According to The Judge, who has lived his whole life in Oakwood, Joe Koevnig was a bit of a neighborhood legend in his day. He had a large garage which had a shop with a wood stove and an ice box. The shop was where the men hung out - smoking, drinking and playing cards, especially during snowstorms. As far as I know he didn't call it a growlery, but we all know a growlery when we see it, don't we?
The garage and house were razed a year ago. Before the wrecking ball took it out I grabbed what I could of Joe, some old pens, a few beat up old shop drawers and I took them down to The Growlery. For a year the drawers were stacked loose in my bench. If I wanted to get at something in a bottom drawer I had to remove two drawers to get at it. After a while the charm of that wore thin. It didn't seem ... efficient. Last week I made a couple of small cabinets to insert into my bench. Amazing, the drawers, the refrigerator, fit as if they were made for it. All I had to do was make the cabinet sides out of thin plywood. That worked so well I made three more drawers myself, trying to replicate Joe's proven construction methods, one long one underneath and a couple more on the left side. I considered painting Joe's drawers, I finally decided they wouldn't be improved and the varied colors went well with the Sioux Chief's bonnet.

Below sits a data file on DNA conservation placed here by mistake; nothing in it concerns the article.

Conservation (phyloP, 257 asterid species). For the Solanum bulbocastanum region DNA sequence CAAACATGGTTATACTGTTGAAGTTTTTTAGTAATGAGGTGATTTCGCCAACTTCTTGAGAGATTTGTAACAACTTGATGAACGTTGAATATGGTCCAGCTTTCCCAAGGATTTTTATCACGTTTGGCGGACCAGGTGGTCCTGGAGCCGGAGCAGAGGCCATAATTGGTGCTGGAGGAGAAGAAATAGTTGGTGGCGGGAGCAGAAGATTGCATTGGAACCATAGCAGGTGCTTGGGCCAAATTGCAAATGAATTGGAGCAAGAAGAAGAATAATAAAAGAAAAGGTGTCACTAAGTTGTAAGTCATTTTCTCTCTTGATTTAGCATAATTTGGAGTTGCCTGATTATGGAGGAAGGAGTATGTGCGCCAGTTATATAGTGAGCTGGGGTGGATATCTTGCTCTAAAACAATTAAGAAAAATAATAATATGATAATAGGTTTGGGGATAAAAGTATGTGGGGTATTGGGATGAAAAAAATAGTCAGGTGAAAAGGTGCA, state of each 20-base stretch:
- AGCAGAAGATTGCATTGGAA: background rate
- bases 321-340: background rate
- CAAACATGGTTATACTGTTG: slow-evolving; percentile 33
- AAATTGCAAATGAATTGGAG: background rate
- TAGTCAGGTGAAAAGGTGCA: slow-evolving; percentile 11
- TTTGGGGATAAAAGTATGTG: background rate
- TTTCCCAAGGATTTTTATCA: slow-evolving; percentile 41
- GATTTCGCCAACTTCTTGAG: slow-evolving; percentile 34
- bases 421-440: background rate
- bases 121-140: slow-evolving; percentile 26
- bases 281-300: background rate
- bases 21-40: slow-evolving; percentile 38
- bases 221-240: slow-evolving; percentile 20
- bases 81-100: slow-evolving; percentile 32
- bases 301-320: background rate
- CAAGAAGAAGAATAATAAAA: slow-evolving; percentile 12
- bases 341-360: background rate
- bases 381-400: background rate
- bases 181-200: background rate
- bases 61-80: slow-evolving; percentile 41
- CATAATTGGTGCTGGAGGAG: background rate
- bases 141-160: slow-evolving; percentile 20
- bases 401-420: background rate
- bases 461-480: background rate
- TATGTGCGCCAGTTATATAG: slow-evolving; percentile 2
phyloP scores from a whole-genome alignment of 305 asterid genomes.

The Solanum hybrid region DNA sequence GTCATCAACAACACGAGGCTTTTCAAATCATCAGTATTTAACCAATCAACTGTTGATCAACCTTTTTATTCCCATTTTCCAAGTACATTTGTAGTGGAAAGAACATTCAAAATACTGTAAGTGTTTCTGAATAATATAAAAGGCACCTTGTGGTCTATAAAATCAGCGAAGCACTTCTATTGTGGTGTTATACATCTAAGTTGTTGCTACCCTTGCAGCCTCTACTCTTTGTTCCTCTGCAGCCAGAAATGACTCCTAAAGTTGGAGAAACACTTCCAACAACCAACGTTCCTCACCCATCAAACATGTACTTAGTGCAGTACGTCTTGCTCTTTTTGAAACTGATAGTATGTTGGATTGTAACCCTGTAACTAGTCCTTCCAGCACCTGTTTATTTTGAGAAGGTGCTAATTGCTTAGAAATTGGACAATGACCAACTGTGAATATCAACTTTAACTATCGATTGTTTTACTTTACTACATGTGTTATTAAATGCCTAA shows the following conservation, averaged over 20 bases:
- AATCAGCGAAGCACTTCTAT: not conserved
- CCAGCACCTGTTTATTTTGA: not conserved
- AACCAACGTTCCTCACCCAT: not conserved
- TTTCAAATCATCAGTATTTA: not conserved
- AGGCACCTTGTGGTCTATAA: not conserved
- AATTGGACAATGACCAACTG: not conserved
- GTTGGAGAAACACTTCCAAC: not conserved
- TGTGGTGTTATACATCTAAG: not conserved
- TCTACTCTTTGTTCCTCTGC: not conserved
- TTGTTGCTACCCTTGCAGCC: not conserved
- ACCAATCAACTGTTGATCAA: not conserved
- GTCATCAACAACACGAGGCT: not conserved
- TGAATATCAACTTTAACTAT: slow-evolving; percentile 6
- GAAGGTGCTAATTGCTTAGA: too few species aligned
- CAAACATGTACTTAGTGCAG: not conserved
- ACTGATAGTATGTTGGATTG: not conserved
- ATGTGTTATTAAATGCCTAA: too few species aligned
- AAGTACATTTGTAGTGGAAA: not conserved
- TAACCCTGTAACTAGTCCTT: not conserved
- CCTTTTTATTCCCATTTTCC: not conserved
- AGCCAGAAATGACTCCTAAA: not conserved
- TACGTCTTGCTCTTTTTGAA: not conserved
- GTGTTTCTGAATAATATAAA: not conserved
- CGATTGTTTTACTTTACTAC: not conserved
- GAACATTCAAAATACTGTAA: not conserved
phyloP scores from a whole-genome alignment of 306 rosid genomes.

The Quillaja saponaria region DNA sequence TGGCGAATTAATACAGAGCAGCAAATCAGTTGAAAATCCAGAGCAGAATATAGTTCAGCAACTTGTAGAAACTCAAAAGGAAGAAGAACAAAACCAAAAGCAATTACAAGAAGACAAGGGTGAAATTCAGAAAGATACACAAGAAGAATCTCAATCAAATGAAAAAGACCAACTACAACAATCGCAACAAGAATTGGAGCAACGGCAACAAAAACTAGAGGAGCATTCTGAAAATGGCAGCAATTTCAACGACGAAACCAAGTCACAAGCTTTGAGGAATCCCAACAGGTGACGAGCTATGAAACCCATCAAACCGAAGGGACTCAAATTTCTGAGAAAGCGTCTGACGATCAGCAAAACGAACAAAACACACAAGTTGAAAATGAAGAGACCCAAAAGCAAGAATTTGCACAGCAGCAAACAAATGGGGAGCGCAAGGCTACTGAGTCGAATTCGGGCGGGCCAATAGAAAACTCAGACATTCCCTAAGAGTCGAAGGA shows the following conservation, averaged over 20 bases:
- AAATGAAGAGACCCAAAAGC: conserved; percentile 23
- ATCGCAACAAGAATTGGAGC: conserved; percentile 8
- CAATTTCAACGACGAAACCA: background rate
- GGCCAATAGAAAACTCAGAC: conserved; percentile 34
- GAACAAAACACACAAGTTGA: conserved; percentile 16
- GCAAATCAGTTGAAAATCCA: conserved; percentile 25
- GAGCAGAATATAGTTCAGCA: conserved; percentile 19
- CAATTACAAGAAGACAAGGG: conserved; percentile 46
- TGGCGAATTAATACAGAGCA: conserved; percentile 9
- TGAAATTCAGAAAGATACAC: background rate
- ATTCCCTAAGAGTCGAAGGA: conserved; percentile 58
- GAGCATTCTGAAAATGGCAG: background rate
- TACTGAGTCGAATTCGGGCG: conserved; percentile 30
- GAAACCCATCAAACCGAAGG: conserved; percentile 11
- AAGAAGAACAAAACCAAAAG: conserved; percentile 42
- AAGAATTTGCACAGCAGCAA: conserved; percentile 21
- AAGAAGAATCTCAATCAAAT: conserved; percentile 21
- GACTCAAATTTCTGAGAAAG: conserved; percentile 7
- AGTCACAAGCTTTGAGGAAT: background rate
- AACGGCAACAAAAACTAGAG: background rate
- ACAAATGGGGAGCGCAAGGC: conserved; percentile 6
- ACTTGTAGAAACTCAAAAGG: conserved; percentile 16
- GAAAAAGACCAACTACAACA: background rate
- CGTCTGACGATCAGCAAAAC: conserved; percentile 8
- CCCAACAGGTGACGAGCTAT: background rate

From left: garden tools in the bottom, non-bike tools and "stuff" in second drawer, cardboard box for empty beer cans and bottles. The Chief is a refrigerator for craft beer, bottled water and Coke - no lite beer, no diet soda. You want low-calorie? I got water. The large brown wooden box/drawer is a case of beer in waiting. The rest of the drawers are full of miscellaneous bicycle paraphernalia. The far right is a machinist tool box resting on a castered cabinet.
Three Galmozzis. The one on the right wall is the 1984 I publicly swore I wouldn't buy. I haven't done anything with it yet, but it gives me pleasure looking at the three bikes, observing the evolution of bicycle construction and components. Just today I realized the "new" bike is still 30 years old and would be considered totally obsolete and quaint by most of today's riders.